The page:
(see http://teatotal.blogspot.com/ esp. "College: Freshman, Sophomore" of 27 Jun 2005; cf. Reflective Students (17 Mar 2004), Proofs And Refutations (24 Jun 2004), Staying The Course (11 Jul 2005), ...)

- Saturday, July 23, 2005 at 10:23:42 (EDT)

Make It Shorter

Sometimes I find it tough to write brief, punchy, focused ^zhurnal bits ... but when that happens, I try to take comfort in the aphorism by Blaise Pascal:

Je n'ai fait celle-ci plus longue que parce que je n'ai pas eu le loisir de la faire plus courte.

which is translated variously as something like:

I have made this letter so long only because I did not have the leisure to make it shorter.

(as countless writers have observed, versions of the above appear in countless other forms across space and time attributed to countless other sources; the quote is from Pascal's Lettres Provinciales, XVI, 14 Dec 1656; cf. Very Good (18 Aug 2001), Most Important (16 May 2002), Extract Traction (21 Oct 2002), ... )

- Thursday, July 21, 2005 at 05:25:02 (EDT)

Seeing Nature

Seeing Nature: Deliberate Encounters with the Visible World is a love story—with Earth as the object of affection. Paul Krafel, naturalist and teacher, tells a series of gentle parables based on his observations of soil and water, sky and rock, plant and animal, growth and decline. As he summarizes in the chapter "Ten Years Later":

Life is a spiral of storytelling between my actions and the world. My book is a series of stories about times when I "woke up" and heard a story the world was telling that increased my awareness of what I was actually doing within this universe. ("Ooh, the horizon's rising. That's cool.") This feedback allows me to live with greater grace. This increasing grace is what the words in this book tell about.

The parabolic (parable-ic?!) arc of ideas in Seeing Nature means the book—like Nature herself—escapes encapsulation. So here instead of a review are some fragments that caught my idiosyncratic eye with their sparkle.

There's the lesson that Richard Feynman's father taught him on the distinction between symbol and reality, when in his essay "Seeing Animals as Individuals" Krafel writes:

Watching for the constantly adjusting Fit between an animal and its world has changed the way I see animals. When I first started watching animals, my standard question was "What is the name of that animal?" That question made me rely on external authorities such as identification books and rangers. If I was alone, the question could not be answered. And whenever the question was answered, the answer did not lead to further questions. Thinking I now knew the animal, I would walk away in search of animals with other names. Yet all I really knew were names.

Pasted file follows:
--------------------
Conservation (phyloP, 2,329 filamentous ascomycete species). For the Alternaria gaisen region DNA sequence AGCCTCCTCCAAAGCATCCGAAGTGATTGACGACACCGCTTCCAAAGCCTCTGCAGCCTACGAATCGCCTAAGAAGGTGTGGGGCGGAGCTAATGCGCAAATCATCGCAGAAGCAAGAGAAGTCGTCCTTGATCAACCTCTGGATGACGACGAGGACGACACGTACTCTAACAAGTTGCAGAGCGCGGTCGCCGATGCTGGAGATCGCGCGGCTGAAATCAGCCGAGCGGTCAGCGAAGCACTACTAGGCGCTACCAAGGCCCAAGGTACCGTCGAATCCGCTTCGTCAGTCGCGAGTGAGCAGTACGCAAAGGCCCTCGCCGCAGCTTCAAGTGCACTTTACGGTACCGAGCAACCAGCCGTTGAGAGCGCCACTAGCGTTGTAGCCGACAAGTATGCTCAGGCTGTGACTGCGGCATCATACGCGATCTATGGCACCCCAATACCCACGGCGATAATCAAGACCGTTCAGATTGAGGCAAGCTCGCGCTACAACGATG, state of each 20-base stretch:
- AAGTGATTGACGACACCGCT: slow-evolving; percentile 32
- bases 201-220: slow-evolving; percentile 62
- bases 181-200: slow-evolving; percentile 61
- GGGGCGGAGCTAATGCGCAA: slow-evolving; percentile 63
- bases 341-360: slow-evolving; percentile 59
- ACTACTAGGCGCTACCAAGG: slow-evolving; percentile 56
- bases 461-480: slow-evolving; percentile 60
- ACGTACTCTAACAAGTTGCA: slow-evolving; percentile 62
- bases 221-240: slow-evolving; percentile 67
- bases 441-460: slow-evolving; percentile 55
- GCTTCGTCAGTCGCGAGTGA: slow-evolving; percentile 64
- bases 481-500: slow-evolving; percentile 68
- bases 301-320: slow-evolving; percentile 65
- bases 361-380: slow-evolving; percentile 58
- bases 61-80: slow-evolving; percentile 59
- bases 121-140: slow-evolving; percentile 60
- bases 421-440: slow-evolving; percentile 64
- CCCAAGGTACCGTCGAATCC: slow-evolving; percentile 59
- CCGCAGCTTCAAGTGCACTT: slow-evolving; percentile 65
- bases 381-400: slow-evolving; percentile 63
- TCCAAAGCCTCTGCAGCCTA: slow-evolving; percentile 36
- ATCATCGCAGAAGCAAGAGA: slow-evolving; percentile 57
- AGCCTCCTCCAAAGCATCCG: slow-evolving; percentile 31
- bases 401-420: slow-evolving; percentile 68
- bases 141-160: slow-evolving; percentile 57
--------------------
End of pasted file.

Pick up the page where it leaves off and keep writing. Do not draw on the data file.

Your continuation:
Many years later my standard question has shifted to "What is this animal doing?" This question does not rely on external authorities but turns me back to closer observation of the animal. Searching for the answer leads into other questions, such as "How does this behavior fit?" and "What will this individual do next?" When I recommended these questions to people on my nature walks, our walks settled into extended observations that taught us all. Focusing on names deflects from the moment, whereas watching for the Fit probes the moment. One sees more stories and is inspired more often by pieces of the world fitting together so beautifully.

There's an arsenal of powerful techniques I learned in theoretical physics: dimensional analysis, spacetime diagrams, lagrangian and eulerian coordinates, path-integral methods, and so forth. These dry-sounding techno-mathematical constructs magically come to life as Krafel looks at the world and describes what he observes. From "The Fit":

I delight each time I discover the Fit between two pieces of the world. The delight is similar to (but deeper than) fitting together two pieces of a jigsaw puzzle. When two puzzle pieces fit together, they reveal more of the picture than they did apart. The delight I feel each time I see the Fit between pieces of the world feels like a glimpse of a beautiful picture too vast for me yet to see. Each glimpse tantalizes me to discover the Fit between other pieces.

There's the idea of temporal transcendence—expanding one's view beyond the present instant to slice through swaths of time. From "Seeing Further into the Fourth Dimension":

A change cannot be run backward. But I can move back and forth through "time." I can look downstream and see leaves rot into a brown slime or move my gaze upstream and watch brown slime freshen into leaves. If I discover some new flowering feature as I move away from the snowbank, I can move back toward the snowbank (back in "time") to study its origin. Moving back and forth helps me sense how things once were and how things will be in the future.

There's transcendence that stretches consciousness across space. From "Walking":

While walking through the desert one day, I happened to look to the side. What I saw startled me. Objects appeared to move at different speeds depending on their distances from me. Nearby plants streamed through my visual field quickly while more distant plants moved more slowly. As I practiced, I noticed that the near side of a bush appears to move past faster than the far side. Everything takes on a greater sense of depth. Hills a mile away move faster than mountains five miles away. This does not happen when I look straight ahead. The longer I can walk without taking my eyes off this side view, the further I can extend this enhanced sense of depth.